NO TIME TO REST.
MiFID II: We’ve seen an orderly transition so far, but there’s still plenty of work to be done by firms, says Peter Moss, CEO, SmartStream Reference Data Utility.
January 3rd came and went. No major disasters, no systemic failures. Trade volumes were light in the first week, so perhaps we shouldn’t be surprised that the introduction of MiFID II/MiFIR proved more of a whimper than a bang. But that would be to ignore the huge amount of effort financial services organisations put into making sure that the advent of MiFID II passed off smoothly. Project teams across financial institutions laboured for many months, and even over the festive break, to make systems and processes ready for the MiFID II start date.
Although it is still early days, and so any assessment must be cautious, the financial industry appears to have made it through the introduction of MiFID II in reasonably good shape. The lead up to MiFID II was, however, anything but a walk in the park for the sector.
The industry faced delays in receiving information from regulators and so, at times, had to grapple with a lack of clarity as to how it should be preparing itself for MiFID II. ESMA’s Financial Instrument Reference Database arrived in October, rather than the anticipated July to August. Clarification for RTS 1 and 2 only came in early December. Market participants had to cope with last minute changes; announcements from ESMA were still being made on the Friday before Christmas. And gaps still remain – the enforcement of the requirement for LEIs for every client has been postponed for six monthsand ESMA is only just starting to publish certain information, for example, the list of instruments subject to the double volume cap.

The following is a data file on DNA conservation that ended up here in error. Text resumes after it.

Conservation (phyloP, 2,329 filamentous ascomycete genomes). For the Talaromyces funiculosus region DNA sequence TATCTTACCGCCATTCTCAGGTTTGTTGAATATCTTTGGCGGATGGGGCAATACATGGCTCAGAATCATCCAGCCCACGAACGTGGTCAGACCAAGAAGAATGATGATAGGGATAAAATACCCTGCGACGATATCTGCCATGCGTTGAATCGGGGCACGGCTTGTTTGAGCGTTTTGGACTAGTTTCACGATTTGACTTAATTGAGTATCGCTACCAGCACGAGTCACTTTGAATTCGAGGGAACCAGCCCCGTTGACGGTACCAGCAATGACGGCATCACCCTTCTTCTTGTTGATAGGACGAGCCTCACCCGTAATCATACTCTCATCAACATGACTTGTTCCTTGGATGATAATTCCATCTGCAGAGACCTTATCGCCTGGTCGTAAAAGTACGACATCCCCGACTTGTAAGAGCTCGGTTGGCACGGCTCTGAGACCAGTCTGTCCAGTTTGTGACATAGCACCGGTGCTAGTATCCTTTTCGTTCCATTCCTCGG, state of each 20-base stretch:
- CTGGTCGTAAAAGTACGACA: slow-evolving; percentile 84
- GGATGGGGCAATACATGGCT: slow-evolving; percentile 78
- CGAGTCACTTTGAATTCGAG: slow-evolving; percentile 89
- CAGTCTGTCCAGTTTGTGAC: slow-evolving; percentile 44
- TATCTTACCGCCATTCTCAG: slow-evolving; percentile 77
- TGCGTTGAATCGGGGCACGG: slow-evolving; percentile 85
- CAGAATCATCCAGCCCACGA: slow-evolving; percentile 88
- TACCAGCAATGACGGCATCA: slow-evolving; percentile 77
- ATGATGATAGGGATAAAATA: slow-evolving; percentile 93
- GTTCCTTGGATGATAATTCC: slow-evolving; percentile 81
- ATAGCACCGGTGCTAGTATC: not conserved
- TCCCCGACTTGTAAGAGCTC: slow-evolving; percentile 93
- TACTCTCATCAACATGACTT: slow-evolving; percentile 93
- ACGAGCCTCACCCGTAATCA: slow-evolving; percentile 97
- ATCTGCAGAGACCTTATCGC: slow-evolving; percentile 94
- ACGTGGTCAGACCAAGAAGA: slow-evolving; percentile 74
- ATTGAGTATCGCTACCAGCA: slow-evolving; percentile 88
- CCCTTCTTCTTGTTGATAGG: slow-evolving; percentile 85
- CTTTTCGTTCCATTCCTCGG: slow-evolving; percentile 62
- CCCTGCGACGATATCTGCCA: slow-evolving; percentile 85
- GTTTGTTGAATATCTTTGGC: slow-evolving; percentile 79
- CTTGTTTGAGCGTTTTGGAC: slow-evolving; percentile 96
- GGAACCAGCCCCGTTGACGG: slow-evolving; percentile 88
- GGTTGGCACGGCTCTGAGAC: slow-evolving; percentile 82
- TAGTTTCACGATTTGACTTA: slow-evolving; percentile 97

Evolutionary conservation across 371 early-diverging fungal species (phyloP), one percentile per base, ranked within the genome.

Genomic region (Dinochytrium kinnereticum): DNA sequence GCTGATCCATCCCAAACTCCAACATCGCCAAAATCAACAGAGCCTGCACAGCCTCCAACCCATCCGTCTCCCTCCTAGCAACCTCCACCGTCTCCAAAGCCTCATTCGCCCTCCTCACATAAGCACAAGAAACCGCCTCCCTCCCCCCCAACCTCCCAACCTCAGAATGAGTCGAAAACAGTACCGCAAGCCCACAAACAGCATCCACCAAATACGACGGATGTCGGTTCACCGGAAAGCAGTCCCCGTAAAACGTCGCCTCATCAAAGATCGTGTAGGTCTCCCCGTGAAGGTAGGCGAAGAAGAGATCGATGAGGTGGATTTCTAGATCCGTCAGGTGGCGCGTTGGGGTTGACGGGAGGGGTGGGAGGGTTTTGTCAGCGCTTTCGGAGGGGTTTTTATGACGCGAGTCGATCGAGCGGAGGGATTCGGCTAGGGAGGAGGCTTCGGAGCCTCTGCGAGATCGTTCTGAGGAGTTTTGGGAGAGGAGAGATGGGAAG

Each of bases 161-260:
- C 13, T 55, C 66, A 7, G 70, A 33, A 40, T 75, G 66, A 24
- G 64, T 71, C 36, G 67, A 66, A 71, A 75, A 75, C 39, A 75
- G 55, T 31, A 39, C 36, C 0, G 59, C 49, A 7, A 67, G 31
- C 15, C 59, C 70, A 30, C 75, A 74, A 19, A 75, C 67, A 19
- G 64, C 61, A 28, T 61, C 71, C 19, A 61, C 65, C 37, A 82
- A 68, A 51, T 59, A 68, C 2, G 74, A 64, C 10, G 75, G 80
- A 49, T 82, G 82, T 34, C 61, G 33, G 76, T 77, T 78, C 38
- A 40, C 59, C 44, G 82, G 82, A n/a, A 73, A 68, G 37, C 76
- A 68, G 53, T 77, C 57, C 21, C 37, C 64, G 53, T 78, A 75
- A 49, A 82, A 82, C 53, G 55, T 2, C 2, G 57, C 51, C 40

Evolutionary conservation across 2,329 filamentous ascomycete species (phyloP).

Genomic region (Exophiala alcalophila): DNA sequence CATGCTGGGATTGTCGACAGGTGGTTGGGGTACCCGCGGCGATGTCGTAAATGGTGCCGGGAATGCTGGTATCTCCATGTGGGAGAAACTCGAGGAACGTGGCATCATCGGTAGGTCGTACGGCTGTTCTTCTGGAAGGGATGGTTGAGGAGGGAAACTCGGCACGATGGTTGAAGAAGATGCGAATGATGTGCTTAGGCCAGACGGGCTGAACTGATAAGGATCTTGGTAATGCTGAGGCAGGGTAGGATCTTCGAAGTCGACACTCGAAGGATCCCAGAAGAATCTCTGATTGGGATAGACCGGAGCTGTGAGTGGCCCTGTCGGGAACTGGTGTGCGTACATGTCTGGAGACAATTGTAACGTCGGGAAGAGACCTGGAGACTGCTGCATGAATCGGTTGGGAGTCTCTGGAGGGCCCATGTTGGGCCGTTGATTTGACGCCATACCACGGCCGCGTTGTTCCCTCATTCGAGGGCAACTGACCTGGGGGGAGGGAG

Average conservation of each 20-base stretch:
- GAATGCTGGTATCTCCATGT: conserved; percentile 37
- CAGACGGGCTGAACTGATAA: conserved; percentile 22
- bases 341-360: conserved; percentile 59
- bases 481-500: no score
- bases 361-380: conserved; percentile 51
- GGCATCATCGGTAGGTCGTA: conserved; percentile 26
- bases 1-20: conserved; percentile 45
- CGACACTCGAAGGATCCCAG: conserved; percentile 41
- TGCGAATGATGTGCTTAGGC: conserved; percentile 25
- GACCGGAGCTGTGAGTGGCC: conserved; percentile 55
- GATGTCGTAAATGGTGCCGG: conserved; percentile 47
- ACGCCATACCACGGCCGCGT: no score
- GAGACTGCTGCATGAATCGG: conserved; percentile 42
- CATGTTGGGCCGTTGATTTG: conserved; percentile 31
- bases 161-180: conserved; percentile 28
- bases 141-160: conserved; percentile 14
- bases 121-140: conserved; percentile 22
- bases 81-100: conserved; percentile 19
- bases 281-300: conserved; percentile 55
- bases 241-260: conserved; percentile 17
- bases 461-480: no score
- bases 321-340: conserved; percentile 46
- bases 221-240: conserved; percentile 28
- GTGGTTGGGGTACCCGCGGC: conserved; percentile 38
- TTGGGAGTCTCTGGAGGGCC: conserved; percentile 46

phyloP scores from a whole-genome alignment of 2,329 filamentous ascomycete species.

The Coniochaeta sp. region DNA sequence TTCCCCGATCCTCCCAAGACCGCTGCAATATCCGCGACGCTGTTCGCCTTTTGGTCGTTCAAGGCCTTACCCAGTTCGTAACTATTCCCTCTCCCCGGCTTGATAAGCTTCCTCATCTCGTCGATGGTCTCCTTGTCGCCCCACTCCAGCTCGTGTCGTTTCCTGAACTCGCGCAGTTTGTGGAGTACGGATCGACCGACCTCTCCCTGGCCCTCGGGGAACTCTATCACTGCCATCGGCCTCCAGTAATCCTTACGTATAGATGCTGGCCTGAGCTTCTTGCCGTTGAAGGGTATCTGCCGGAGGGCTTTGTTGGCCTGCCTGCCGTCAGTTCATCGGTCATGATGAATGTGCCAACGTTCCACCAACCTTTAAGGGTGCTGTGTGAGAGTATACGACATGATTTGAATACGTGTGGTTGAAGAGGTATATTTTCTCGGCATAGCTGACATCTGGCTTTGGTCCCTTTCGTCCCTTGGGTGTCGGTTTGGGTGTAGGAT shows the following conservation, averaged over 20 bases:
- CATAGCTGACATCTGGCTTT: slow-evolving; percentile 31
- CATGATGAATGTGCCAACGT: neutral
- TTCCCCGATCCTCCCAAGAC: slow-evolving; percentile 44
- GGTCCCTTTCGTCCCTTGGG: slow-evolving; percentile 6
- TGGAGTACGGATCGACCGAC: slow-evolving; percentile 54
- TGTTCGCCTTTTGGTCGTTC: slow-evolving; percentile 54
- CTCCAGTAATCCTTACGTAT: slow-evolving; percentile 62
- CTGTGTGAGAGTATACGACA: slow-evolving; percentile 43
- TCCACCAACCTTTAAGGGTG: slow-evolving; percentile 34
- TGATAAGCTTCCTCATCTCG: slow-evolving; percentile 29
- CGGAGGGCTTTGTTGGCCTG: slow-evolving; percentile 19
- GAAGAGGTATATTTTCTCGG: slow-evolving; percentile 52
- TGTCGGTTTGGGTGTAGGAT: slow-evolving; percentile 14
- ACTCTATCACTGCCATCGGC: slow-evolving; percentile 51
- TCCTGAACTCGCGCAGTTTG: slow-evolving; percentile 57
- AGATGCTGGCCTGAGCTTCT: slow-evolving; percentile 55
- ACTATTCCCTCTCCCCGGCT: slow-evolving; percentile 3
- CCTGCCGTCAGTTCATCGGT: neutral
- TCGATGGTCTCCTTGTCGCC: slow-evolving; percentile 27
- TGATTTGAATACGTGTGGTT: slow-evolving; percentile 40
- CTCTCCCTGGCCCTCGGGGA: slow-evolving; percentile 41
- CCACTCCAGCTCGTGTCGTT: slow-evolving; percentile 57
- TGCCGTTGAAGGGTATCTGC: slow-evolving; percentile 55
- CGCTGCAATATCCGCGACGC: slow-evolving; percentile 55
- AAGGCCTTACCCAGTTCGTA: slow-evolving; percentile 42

So where should organisations now be turning their attention? Prudent firms will avoid the temptation to rest on their laurels and instead consider which parts of their infrastructure are functioning efficiently and which are in need of remediation. MiFID II is highly demanding, requiring large amounts of data. Is data missing, inaccurate or has it been incorrectly interpreted? Is extra automation necessary? Are there new processes to be tested? Financial authorities will be fine-tuning regulation during coming months – market participants will need to be vigilant, keeping an eye out for regulatory announcements and responding, where necessary, with adjustments to their infrastructure.
In the scramble to meet the January 3rd deadline, firms may have taken shortcuts, adopting tactical fixes or sourcing data inefficiently. Organisations should now be reviewing the frameworks they have put in place – are they resilient, cost-effective and sustainable? Do they provide sufficient control? Can they be relied on in other jurisdictions? MiFiD II looks set to have a profound, long-term effect – optimising existing systems and processes is vital if these are to stand firms in good stead not just now but for the foreseeable future.
One further but essential requirement – and an area to which relatively little time has been devoted by firms – is a control framework to ensure precise, transparent transaction reporting. Under MiFID I transaction reporting was primarily an issue for the sellside. Under MiFID II, however, all investment firms, including those on the buyside, are responsible for ensuring transaction reporting is correct – Regulatory Technical Standard 22, Article 15 makes plain the need for “investment firms” to have in place arrangements “to ensure that transaction reports are complete and accurate.”